However, studies on the impact of social capital on upward mobility carried out in capitalist societies indicate that an individual who mobilizes weak ties (Granovetter, 1973) — that is, acquaintances — and high-status contacts (Lin, 1999 & 2002) to conduct his or her job search has a better chance of obtaining desirable occupations.4 In comparison with strong ties, weak ties are probable bridges that link an individual to other social circles, thereby accessing useful information unlikely to be available in his or her own circle. Thus, weak ties represent useful instruments to obtain otherwise unattainable information. Furthermore, as individuals tend to frequently interact and associate with similar others in terms of lifestyles and socio-economic characteristics, weak ties are more likely to reach higher status people. An applicant for a job should benefit from accessing people higher up in the social hierarchy because these are more able to exert favorable influence (Lin, 1999). In contrast with what occurs in capitalist societies, however, initial results from China suggest that strong ties provide the most valuable resources in facilitating occupational attainment. This is so because in socialist societies strong ties secure influence from authorities, an asset that is more difficult to obtain than just information (Bian, 2002). This hypothesis elaborated by Bian is commonly known as “strength of strong ties theory.” The strength of strong ties hypothesis is consistent with those claims suggesting that the effectiveness of the weak ties rather than strong ties on the successful job attainment depends on the labor market institutions. Weak ties favor the attainment of profitable jobs if labor market institutions are fully developed (Barbieri, 1997). Under these circumstances, novel information is a key resource for successfully completing the job search. However, in socialist societies labor demand and supply are not regulated by market principles. On the contrary, labor supply is controlled through policies and institutional agencies and individuals are obliged to sell their labor (Szelenyi et al., 1994). Consequently, influence from authorities is a more valuable resource than just information, in order to obtain a desirable job.

4 Theory and Hypotheses

4.1 Research Question and Hypotheses

Scholars tend to agree that the impact of political credentials on entry in the private sector depends on the pace and nature of reforms through which the market emerges. In particular, Party members begin to penetrate the private sector only after the market comes to be legitimated, or at least tolerated, as a principle of economic integration. Accordingly, the different socioeconomic and political circumstances in which the reforms take place should not be overlooked (Szelényi & Kostello, 1996; Walder, 1996; Gerber, 2002; Nee, 1991). Thus, in this paragraph, I will discuss the Cuban case in the light of research findings from reforming- and post- socialist societies reviewed in the previous paragraph. Then, I will present the hypotheses on the relationship between entry in the private sector and Party affiliation and use of strong ties.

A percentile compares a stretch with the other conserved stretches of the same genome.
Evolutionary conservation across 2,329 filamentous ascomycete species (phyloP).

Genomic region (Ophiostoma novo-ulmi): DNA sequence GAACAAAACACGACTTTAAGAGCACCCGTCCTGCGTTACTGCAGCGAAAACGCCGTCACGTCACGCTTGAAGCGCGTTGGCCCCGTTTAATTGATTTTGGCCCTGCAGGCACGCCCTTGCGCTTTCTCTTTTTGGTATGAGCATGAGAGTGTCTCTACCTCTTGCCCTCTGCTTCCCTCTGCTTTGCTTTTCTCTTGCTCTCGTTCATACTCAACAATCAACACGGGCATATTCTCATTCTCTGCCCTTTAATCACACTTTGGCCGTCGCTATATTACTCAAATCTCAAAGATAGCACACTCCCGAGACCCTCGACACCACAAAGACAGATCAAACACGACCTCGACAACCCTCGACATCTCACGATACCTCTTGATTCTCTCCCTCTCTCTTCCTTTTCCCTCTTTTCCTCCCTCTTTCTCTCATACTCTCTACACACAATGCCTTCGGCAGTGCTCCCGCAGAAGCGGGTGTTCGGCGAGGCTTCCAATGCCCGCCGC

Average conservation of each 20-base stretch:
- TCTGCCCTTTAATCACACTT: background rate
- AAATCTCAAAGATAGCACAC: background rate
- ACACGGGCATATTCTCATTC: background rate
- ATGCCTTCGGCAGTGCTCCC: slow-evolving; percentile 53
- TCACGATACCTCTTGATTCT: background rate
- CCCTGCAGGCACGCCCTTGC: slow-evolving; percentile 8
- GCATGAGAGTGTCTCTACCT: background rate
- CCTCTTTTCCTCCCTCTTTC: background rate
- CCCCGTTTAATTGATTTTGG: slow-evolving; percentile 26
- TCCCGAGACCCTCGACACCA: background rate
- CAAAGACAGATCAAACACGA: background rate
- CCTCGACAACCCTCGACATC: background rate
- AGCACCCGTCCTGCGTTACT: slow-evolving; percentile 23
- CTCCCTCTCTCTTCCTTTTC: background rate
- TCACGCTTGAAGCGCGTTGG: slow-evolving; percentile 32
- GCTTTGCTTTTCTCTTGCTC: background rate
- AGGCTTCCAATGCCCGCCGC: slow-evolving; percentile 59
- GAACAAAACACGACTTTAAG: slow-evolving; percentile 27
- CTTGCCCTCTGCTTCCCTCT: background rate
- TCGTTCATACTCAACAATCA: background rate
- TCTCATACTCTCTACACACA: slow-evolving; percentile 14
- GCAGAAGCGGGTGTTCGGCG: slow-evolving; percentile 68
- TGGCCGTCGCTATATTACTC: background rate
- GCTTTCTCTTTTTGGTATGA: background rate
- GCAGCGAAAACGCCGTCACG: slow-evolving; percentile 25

The market-oriented reforms undertook by the Cuban government since the 1990s are certainly profound in the light of Cuba’s revolutionary past. Nonetheless, they are timid when compared with those occurred elsewhere (e.g., in Eastern Europe and China). In Cuba, reforms concern some liberalizations in selected economic sectors and exclude any form of large-scale privatization processes. For this reason, state-employees, even though they dropped in comparison with 1989, at the moment of the data collection still accounted for 83% of the workers. The Cuban government prompted these market-oriented reforms to confront the sudden economic crisis caused by the external shock of the Soviet Bloc dissolution, and insisted on presenting them as a necessary evil. Accordingly, the reforms were never part of a coherent radical reform plan, but rather just a series of moderate institutional changes, often inconsistent and anyway intended to be reversed as soon as possible (Font, 2009). Thus, for example, since the early 2000s the Cuban authorities enacted a series of adjustments in order to mitigate some of the effects of the earlier liberalizations. These adjustments, among other elements, pursued a decrease in the number and weight of mixed companies and small private businesses created during the 1990s. As a result, the mechanism of centralized redistribution has maintained its prominent role, despite the reforms. Moreover, official discourses and statements on the trabajo por cuenta propia have constantly been ambivalent. Cuentapropismo, even in its legal forms, is typically portrayed as a gray area, fundamentally alien to the Cuban model. Only after the approval of the Guidelines of Economic and Social Policy the Cuban authorities began to present the trabajo por cuenta propia and other sectors stemming from market oriented reforms as structurally complementary to the plan that remains the predominant and constituent element of the Cuban economy. Under the conditions outlined above, it can be supposed that Party members continue to stay away from the trabajo por cuenta propia. Also, because Party member is confronted with formal and informal control more than other persons who are not involved in the Party. In Cuba, a Party member has to be accountable to compañeros for his or her public and private life by displaying appropriate political and personal behavior. In other words, PCC’s members must set good examples to colleagues, neighbors, friends and family with regard to adherence to socialist ideals. In their efforts to meet the socialist ideals (including leading an honest and simple life), Party members observe and evaluate each other. Moreover, they are subject to monitoring and evaluation by superiors.